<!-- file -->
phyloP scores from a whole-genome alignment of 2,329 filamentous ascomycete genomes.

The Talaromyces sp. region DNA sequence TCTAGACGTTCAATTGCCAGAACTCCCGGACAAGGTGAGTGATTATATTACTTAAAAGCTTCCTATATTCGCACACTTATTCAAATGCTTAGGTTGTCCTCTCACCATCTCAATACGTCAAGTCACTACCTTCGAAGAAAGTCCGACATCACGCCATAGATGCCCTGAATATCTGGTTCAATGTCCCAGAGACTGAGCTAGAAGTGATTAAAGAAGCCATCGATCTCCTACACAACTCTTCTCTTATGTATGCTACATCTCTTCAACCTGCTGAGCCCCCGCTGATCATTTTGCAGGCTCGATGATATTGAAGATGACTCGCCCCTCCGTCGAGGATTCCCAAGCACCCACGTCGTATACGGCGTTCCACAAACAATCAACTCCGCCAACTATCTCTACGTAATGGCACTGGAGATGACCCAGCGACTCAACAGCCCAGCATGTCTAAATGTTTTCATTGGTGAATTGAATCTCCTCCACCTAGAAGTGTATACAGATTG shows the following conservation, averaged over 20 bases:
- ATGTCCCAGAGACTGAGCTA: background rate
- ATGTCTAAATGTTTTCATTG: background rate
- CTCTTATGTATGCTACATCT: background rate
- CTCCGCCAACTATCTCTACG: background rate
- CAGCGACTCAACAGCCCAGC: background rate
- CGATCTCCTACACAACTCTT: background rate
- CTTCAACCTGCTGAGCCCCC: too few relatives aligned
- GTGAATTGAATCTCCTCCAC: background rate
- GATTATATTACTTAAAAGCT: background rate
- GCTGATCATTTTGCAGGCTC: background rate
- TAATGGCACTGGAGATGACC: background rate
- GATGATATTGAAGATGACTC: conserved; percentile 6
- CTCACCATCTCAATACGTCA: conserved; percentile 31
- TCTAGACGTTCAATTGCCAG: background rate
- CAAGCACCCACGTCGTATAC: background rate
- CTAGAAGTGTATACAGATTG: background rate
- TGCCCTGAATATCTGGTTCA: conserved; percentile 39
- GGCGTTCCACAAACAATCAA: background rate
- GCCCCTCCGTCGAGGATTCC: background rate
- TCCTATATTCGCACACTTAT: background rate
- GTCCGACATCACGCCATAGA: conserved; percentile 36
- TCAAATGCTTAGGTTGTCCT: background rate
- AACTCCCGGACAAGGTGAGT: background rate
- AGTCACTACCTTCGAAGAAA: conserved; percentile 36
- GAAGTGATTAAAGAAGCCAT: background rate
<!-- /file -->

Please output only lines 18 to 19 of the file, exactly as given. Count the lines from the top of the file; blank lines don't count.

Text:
- CTAGAAGTGTATACAGATTG: background rate
- TGCCCTGAATATCTGGTTCA: conserved; percentile 39